Why report rape?

file-20190813-71905-1o6199v Here is another post titled with an unfortunate question. Before I give my answer, I need to emphasize that this post is not intended to cause any victim or survivor to feel pressure and/or shame over their choice on whether or not to report a rape. Many factors go into this very personal decision and you must always put your personal safety and well-being first. That being said, there are two main reasons to report a rape.

Serving a Public Good

Reports become statistics. Governments and non-profit organizations rely on these statistics to understand the scope of the problem. This information can lead to changes in public policy, funding for support centers, and increase the chances of getting justice for the next victim – because a rapist never rapes just once.  

This does not mean you have a moral or social responsibility to report an assault. However, it may be empowering to know that you have done what you can to prevent and reduce the incidence of sexual assault in our culture and your community.

Enhance Your Path to Healing

As I stated in my previous post, reporting a rape can be an empowering experience. If you do choose to report, I strongly suggest you proceed with the support of your local crisis center and a close friend or family member by your side. Nobody should have to walk this path alone.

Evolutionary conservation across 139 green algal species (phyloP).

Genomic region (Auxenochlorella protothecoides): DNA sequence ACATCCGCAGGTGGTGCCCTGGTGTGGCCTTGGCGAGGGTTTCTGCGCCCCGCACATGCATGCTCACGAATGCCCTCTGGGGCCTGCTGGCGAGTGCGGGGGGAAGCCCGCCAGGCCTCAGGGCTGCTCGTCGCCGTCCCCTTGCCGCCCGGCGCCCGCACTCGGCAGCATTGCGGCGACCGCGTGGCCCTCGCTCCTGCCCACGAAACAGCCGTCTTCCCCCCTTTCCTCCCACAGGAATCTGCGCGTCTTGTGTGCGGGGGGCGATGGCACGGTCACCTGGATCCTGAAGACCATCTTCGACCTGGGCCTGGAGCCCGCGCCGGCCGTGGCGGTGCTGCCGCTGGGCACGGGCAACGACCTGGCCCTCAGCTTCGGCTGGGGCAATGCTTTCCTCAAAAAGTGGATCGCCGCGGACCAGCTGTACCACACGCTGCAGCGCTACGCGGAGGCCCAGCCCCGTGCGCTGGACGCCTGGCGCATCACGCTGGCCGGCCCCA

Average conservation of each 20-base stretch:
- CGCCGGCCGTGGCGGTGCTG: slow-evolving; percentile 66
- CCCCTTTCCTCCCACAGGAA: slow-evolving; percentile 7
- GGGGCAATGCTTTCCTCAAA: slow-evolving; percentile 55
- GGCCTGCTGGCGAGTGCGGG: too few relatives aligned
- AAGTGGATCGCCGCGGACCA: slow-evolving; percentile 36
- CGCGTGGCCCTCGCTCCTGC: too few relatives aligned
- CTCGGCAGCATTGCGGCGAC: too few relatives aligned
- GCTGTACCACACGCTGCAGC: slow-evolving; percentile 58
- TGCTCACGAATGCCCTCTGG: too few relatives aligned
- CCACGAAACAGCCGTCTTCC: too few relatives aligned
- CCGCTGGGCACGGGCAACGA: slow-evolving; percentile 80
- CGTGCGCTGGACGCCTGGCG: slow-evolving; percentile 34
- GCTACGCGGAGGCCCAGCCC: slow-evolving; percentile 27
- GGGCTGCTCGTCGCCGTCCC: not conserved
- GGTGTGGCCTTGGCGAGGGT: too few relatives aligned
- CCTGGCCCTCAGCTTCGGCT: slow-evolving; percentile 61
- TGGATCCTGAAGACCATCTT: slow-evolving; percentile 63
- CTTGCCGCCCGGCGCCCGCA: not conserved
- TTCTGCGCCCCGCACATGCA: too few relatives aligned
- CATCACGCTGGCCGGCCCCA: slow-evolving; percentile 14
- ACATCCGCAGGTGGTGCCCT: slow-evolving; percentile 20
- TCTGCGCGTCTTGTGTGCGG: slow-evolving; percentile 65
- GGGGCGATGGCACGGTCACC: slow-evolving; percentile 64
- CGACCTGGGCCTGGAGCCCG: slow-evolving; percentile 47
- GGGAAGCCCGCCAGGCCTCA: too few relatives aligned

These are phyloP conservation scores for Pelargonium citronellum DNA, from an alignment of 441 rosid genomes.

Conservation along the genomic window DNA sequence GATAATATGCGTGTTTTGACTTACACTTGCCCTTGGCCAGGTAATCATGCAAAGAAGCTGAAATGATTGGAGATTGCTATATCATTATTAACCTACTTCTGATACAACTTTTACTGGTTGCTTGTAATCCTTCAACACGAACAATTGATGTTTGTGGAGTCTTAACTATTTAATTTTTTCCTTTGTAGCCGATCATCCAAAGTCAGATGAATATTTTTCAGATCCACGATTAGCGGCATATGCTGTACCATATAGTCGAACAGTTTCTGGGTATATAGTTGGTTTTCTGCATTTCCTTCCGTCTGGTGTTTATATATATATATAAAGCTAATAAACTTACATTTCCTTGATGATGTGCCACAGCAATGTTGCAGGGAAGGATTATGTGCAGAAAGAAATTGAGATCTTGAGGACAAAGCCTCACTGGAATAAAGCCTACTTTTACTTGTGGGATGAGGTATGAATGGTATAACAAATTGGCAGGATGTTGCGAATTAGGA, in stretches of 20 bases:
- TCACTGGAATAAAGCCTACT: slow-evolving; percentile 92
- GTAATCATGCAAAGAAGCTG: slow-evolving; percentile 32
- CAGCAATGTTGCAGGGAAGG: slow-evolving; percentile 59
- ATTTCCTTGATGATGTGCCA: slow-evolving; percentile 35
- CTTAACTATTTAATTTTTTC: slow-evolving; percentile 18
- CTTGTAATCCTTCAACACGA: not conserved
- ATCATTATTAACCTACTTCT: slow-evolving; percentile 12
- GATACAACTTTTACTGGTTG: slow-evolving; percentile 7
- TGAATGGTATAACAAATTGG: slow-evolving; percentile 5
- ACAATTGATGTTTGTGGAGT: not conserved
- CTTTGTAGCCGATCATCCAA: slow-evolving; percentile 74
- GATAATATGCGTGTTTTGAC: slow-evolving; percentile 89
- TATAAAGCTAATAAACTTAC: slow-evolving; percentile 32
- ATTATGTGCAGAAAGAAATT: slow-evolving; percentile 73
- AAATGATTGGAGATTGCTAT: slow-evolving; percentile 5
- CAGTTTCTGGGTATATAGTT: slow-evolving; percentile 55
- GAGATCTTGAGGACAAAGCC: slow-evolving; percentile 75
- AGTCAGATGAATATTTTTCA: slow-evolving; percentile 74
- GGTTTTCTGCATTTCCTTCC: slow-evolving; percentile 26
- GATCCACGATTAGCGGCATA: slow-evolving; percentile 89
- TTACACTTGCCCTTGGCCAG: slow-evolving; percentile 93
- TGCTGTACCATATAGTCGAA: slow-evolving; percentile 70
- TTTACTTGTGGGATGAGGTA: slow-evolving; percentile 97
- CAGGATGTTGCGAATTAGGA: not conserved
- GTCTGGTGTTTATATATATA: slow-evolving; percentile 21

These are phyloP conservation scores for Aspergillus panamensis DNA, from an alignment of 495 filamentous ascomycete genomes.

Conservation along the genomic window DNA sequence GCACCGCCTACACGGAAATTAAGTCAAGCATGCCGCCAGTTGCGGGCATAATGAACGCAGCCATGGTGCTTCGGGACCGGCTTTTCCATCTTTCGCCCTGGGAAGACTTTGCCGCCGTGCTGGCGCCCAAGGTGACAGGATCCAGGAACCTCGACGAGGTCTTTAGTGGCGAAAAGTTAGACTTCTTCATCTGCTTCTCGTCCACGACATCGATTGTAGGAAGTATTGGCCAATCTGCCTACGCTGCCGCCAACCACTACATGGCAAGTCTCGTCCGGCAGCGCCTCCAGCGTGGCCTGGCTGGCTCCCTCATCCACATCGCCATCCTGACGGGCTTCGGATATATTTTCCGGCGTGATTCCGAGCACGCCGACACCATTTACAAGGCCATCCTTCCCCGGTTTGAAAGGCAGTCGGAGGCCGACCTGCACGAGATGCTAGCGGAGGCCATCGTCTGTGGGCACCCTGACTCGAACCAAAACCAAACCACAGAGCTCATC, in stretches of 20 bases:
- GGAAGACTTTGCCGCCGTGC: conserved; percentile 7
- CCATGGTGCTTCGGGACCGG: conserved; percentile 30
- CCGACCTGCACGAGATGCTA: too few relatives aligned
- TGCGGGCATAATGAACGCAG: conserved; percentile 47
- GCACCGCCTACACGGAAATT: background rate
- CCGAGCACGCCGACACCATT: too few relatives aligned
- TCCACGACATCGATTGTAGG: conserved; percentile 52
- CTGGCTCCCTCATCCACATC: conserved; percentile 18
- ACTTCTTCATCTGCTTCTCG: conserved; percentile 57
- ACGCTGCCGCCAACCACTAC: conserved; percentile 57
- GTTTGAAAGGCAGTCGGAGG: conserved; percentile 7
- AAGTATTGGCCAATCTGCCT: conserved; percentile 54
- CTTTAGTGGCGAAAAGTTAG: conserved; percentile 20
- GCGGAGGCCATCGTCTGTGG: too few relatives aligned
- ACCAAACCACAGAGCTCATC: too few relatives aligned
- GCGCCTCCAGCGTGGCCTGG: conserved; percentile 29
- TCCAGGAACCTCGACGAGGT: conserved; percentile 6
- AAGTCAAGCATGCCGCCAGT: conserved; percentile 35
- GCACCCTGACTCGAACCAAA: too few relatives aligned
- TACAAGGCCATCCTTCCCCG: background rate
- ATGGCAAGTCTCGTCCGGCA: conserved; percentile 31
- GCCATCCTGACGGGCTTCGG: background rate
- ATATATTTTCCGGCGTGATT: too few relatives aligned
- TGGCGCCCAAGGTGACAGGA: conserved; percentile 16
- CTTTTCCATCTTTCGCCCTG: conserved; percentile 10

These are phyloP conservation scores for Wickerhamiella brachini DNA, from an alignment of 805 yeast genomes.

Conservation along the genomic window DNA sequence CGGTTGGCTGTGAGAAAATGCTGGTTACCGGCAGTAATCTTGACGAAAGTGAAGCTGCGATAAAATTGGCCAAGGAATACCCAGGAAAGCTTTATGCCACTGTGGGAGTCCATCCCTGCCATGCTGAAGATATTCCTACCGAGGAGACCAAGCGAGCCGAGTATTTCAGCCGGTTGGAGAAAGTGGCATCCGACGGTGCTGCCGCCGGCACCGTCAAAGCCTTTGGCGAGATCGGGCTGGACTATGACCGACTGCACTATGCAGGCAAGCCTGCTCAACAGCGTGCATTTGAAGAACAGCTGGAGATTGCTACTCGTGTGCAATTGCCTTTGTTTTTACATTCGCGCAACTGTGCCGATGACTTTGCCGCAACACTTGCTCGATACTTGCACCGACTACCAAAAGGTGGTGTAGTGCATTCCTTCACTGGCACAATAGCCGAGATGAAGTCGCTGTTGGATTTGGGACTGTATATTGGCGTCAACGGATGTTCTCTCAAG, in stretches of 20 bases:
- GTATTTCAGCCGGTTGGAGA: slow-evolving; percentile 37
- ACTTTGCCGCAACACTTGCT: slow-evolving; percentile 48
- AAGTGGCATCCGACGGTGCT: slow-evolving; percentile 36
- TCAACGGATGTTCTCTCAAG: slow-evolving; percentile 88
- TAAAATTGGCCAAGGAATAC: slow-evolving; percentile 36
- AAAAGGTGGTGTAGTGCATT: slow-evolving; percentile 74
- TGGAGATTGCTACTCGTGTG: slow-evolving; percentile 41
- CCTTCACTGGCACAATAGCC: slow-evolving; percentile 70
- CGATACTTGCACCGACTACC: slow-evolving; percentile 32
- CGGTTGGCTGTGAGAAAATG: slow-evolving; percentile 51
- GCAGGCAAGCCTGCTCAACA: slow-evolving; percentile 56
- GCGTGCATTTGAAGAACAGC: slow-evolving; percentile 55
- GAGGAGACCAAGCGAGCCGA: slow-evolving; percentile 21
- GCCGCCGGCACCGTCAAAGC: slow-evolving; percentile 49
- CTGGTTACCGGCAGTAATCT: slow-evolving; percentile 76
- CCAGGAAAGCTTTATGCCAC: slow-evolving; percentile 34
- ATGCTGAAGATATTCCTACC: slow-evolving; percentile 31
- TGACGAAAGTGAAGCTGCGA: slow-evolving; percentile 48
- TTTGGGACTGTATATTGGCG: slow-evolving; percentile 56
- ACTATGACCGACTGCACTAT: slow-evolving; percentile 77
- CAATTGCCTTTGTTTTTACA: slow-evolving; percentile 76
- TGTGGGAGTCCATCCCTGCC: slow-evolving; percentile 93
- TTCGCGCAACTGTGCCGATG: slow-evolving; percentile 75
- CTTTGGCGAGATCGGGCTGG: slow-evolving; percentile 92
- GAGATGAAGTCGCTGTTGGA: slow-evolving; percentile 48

If you are not comfortable (or safe) reporting an assault, there are other ways you can find empowerment. “Blocking” can be a powerful tool. If the perpetrator was an acquaintance, block their number on your phone. Even if you are not “friends” or “followers” of one another on social media, you still have the power to block them on whichever platforms you utilize. Use that power – it is yours to exercise. Right now, you need those reminders that you do have power and control over who is allowed to be included in your life. 

Another option that you might want to consider is speaking out about your experience on social media, but please wait to do this until you feel ready and have support from your inner circle to handle any backlash you may encounter. Personally, I have been quite vocal and public about my experiences with sexual assault. However, it took a great deal of time, intensive therapy, and loving support from my own inner circle to find my voice again. But even with support, evidence, and documentation, some people will still refuse to believe you. They will call you names. They will threaten you. They will try to hit you where it hurts. 

If and when those attacks come your way, please remember you are glorious and have survived a trauma they could only imagine. You are stronger than them. You are braver than them. And your spirit shines all the more brightly because their mudslinging can’t come close to touching your beautiful soul. You are glorious!

Just like me, you are not just a “victim” – you are a SURVIVOR. And you too have valuable insight to bring to the conversations occurring around rape and domestic violence. Your voice deserves to be heard. Please find the voice that is uniquely your own and come join me.

***

“When the sharpest words wanna cut me down, I’m gonna send a flood gonna drown them out. This is brave. This is bruised. This is who I’m meant to be. This is me.”

The Greatest Showman

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